The 60 km’s flew by as I sponged in everything around me, in between connecting to those feeling I had back in 2007, as I headed off, all on my own, on my bicycle, along this same road.
The border formalities at Kazangula were fairly painless, but whether I was out of practice, or the locals were more than usually pesting, I did get a bit irritated with the far too many, approaches I had for money, and food.
A short, pleasant ride across the swiftly flowing Zambezi, and I was soon through the Botswana customs and immigration procedures and on my way to Kasane.
It was only 20 or so kilometres before the signs came up, and I headed straight for Chobe Safari Lodge for lunch. This was also a good place to start my wait for my friend Rob Goulden’s arrival.
Somehow we lost communication contact, (Rob could receive my texts, but me not his) and so I ended up booking a room for myself, that could take Rob as well, at the Water Lilly Lodge. Well, by 630pm, I’d thought Rob had probably stopped at Nata, and would only come through tomorrow (Sunday).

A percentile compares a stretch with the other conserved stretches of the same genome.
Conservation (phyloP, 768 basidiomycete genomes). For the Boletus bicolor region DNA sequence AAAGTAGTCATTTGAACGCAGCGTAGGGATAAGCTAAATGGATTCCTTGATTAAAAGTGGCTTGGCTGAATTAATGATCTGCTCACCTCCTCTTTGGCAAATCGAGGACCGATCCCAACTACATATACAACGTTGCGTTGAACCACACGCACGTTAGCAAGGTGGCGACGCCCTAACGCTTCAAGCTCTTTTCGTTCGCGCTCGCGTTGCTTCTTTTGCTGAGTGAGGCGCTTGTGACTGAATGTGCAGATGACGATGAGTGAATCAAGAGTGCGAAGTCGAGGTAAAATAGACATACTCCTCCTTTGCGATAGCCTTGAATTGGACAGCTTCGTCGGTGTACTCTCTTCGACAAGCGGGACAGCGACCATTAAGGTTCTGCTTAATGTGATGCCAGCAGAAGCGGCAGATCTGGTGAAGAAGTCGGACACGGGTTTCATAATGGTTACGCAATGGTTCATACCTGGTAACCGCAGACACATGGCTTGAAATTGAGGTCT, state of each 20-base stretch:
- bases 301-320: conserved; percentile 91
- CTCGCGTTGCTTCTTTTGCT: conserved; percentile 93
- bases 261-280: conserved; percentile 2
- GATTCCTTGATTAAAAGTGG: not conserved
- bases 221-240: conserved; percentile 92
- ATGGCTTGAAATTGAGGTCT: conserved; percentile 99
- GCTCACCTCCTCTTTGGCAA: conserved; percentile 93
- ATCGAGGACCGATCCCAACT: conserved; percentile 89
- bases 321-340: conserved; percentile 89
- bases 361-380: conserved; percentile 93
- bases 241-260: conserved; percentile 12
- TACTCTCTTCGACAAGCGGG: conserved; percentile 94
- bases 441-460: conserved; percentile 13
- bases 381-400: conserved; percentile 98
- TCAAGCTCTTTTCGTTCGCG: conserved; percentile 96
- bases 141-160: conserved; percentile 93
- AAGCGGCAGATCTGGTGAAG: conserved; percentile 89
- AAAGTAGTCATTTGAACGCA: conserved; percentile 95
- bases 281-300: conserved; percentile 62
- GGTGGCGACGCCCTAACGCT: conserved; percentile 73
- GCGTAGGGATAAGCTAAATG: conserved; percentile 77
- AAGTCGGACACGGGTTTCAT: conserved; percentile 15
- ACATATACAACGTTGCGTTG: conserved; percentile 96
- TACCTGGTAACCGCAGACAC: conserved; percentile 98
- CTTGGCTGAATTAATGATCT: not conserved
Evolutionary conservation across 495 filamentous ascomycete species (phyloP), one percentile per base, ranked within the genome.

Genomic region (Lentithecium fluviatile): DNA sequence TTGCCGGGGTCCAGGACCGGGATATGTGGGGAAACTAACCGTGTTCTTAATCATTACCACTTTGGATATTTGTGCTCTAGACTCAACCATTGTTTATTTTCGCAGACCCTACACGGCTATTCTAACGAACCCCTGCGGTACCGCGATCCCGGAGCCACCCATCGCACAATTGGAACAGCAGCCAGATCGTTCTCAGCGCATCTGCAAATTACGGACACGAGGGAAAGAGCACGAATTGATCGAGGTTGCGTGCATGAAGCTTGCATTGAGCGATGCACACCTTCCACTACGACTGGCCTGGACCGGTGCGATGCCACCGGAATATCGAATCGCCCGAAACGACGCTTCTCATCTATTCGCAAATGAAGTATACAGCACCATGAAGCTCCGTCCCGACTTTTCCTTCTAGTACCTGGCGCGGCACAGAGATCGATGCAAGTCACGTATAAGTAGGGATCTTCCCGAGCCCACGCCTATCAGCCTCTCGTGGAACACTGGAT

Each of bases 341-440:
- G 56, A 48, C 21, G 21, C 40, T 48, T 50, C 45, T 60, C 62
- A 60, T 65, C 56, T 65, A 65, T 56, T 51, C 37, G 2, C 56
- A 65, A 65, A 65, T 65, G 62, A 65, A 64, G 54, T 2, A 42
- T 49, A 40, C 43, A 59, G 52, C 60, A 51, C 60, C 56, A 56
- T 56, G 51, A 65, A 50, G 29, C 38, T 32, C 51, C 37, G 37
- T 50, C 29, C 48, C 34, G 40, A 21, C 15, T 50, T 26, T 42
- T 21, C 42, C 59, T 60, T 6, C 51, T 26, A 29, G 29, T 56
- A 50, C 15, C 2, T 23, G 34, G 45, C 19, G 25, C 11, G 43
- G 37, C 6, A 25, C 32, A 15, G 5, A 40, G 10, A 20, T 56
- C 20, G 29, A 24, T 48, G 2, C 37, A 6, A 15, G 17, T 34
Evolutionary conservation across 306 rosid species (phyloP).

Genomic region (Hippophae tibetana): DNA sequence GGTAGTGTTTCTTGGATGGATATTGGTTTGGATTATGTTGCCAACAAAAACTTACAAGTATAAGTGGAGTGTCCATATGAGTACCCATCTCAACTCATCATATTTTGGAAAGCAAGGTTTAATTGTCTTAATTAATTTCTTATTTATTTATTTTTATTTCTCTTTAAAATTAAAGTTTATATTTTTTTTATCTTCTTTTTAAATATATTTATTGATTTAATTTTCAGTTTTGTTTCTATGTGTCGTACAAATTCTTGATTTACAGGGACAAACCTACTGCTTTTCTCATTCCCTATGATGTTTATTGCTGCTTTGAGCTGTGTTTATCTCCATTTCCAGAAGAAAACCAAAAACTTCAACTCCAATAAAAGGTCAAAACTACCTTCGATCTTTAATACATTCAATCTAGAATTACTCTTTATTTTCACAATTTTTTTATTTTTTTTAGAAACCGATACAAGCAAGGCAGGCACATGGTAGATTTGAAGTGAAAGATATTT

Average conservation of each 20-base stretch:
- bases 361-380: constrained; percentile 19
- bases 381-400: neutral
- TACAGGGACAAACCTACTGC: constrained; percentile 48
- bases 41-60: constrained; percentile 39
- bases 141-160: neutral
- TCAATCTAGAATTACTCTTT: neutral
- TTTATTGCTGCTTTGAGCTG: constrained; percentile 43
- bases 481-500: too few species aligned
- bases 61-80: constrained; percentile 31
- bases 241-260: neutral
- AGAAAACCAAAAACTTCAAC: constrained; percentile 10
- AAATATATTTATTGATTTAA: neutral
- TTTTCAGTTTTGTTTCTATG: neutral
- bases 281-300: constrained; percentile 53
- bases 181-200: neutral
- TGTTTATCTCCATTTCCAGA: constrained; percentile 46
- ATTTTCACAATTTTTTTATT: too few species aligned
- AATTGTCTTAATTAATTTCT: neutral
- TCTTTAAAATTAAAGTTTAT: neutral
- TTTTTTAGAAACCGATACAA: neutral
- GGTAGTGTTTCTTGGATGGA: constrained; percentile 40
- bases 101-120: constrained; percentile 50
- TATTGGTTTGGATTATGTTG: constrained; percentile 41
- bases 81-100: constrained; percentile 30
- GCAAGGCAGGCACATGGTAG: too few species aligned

I was pretty cool, with my accommodation, right on the Chobe River, wild warthogs grazing on the river bank, and a refreshing swimming pool, complete with bar and restaurant.
Around 7pm there was a knock on my door, and as I opened it there was Rob….Gee, what a nice surprise. We hugged like long lost friends, and at Rob’s insistence we soon
we were clinking beer glasses, in celebration of our reunion, and the start of what promises to be a great adventure together. Rob reminded me, that almost to the day, 35 years ago we started our legendary South America overland backpacking trip from Punte del Este, Uruguay. I was only 21, freshly graduated from university, and Rob, being 5 years older than me, was very inspirational in helping me explore my adventure spirit in those early days.
To my complete shock, over dinner, Rob produced the original map of South America, that we used, complete with our overland path inked in on it! I was hit by emotion as we reminisced about those days, and how we struggled in the days of no email, and me with a South African passport in a continent that was openly hostile to my racist nationality.
Here is the 35 year old map, with the black line our route!
As we both knew would happen, the wine flowed as the stories grew longer, and by midnight our reunion had been consummated, and we both slumped into our single beds.
A new day awaits tomorrow…!